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Unless otherwise noted, all plans below are unofficial interpretations only.
They are meant to help orient diggers & friends.
They are not designed to scale, nor to imply archaeological accuracy.

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Week 6; 7 May - 11 May
Topic Started: May 7 2012, 08:32 AM (2,162 Views)
Badger
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Vindolanda Week Six, Day “minus one”

A long weary journey to the familiar environs of Vindolanda.

The good folks at the Hedley Center were kind enough to let me check in early, after which I slept for 4 solid hours.

Up and at ‘em for dinner and a rather enjoyable “First Pint at the Twicey” where we had more than half of the Week Six crew in attendance.

I have decided that any speculation on the weather is bad luck, so I can simply report that one hour before the start of the digging week there is nothing coming out the sky but sunshine.

Ran into Andrew on an early morning stroll. One word description of the site thus far:

“Wet”.

Internet connection from the Hedley is not working, so I shall post this from the Twice Brewed this evening. Ah, the lengths to which your intrepid correspondent will go to keep you informed. But we must all sacrifice for the advance of knowledge, indeed we must.

Overlooking the north east corner of the fort….

Tim Wolter
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http://z1.ifrm.com/7061/121/0/f5014688/vindo12dayone024.jpg


Lead mold for a phallic decorative/good luck charm. Rather small, how much luck would it bring?

This item was given the ok by the Powers that Be. Several other nice small finds on a day of dry skies and cool breezes.

More as modern techology allows.

Tim Wolter
Edited by Badger, May 7 2012, 05:51 PM.
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internet link re-established. Prior photo needs to be reduced in size. Frankly, its not that big.

T.W.
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With internet sort of working a few thoughts.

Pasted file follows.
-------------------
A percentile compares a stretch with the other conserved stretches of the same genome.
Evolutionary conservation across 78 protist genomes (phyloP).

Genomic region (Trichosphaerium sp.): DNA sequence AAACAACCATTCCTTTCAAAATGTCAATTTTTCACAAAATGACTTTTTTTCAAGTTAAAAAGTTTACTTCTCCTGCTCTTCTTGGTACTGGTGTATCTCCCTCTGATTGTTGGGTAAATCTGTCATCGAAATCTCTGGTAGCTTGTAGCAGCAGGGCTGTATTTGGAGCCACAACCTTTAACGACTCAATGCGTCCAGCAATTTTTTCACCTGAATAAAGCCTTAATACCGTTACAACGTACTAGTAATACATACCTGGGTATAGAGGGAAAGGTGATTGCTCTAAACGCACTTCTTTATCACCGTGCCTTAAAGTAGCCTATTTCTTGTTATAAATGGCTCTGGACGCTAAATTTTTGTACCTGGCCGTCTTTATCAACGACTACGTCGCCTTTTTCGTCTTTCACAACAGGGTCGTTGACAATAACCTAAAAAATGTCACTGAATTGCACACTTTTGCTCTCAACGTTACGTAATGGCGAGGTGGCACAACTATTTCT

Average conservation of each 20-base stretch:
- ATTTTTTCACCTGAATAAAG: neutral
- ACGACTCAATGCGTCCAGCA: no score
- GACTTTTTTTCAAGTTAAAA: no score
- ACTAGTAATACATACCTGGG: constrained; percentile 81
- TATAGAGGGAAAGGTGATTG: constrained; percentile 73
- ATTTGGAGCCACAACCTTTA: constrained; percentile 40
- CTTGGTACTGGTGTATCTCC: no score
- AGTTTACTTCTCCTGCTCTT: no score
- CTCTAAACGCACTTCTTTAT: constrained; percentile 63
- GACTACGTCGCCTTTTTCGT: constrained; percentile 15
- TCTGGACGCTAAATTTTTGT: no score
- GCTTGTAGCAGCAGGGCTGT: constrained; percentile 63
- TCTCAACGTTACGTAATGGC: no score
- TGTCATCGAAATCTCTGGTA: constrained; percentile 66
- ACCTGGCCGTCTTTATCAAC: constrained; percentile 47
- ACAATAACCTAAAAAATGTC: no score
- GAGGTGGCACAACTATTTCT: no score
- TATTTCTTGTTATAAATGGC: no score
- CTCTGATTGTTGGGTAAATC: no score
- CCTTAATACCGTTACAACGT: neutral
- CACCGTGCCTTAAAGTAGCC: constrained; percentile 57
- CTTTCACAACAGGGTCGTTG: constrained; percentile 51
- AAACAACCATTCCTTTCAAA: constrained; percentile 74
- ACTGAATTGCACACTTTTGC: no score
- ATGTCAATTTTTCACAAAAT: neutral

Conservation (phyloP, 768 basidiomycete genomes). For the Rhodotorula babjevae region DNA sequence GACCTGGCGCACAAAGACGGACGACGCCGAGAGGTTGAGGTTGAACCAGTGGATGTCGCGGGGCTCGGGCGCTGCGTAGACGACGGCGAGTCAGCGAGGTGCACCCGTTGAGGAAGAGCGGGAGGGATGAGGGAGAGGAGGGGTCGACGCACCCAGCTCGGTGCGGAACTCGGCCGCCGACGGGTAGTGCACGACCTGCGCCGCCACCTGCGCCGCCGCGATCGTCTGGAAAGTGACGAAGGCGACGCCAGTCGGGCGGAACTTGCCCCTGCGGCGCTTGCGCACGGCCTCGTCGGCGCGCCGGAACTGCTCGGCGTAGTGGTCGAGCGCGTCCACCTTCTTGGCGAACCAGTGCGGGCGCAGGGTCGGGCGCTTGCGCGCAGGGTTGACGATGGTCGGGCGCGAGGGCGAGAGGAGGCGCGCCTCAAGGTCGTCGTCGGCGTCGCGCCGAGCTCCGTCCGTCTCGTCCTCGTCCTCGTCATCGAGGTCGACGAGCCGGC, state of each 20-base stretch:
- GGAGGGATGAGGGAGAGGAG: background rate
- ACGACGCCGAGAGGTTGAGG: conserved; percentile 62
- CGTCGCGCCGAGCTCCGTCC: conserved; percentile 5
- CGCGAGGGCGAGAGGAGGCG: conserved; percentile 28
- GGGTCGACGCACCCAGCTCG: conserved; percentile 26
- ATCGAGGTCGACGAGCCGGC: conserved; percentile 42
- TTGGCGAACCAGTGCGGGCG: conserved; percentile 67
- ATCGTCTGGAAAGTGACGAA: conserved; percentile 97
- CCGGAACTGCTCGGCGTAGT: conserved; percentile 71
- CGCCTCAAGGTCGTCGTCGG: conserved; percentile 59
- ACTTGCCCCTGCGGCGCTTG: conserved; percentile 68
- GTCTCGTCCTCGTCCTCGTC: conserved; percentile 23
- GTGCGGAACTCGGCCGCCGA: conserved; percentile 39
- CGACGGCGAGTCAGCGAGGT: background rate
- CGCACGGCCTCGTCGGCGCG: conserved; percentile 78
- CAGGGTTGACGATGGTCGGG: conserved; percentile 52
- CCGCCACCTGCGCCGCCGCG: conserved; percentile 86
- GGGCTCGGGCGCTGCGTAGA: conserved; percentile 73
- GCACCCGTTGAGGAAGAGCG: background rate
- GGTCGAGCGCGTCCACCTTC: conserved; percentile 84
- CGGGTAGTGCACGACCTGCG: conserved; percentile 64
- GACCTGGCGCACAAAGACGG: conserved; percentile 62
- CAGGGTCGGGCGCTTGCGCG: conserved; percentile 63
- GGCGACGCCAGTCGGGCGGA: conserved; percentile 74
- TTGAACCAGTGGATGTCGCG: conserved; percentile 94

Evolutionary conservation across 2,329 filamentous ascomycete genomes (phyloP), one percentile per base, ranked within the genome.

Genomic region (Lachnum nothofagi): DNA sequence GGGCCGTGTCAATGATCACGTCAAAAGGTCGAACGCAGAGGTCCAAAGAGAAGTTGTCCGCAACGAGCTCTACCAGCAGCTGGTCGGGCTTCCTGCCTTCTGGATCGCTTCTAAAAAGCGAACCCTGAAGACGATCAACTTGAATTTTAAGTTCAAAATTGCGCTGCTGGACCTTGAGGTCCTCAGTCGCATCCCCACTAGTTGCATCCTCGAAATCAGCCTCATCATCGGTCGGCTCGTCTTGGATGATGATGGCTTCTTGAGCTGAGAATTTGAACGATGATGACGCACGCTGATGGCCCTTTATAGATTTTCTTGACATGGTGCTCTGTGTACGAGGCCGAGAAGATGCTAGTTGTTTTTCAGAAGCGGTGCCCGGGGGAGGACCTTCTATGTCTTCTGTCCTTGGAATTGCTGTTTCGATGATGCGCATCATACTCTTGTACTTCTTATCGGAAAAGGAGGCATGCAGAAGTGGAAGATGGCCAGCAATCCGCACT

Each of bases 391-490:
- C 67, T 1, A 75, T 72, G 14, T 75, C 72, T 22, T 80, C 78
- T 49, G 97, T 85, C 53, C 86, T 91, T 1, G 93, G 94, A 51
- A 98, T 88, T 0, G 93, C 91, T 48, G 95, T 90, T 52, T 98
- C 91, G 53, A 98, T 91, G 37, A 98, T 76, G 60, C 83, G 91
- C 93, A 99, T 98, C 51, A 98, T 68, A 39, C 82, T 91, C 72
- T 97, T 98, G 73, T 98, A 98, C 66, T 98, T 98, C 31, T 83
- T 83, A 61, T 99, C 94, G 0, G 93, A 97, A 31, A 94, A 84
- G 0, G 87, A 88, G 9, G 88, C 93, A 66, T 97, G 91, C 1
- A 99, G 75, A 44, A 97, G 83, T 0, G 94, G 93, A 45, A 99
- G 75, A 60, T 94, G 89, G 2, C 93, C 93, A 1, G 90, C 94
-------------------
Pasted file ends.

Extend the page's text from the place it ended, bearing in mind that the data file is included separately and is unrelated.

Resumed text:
The area we are currently digging in is different from others I have been in over the past four seasons. The features are a road-the nicest I have seen outside the two main ones in the fort-and defensive ditches. The ditches were so deep and wide that there seems to have been minimal efforts to build later structures over them.

As such the finds are going to be different, we think. Less the sort of thing that would be lost accidentally and more the kind of stuff tossed in with intent.

Or so goes the theory.

Weather uncertain tomorrow, but overall the week looks metorologically better than the previous damp ages.

T.Wolter

ps, I anticipate and preemptively protest photos of me that Snowglobe is likely to have taken.
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A story in pictures.
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Very, very well preserved wood. What I can't post is the delightful smell of anaerobes that still lingers on my hands. Time for a shower.

Spoil heap management is an issue. This morning we came on site and found the "Andrewnine Wall" across the top of the heap! An obvious direction on where to dump!

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Some rather nice bricks popped up just before rain shortened our day.


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Seems to have one half of a script message on it. Tantalizingly close to readable.

I rather like this one.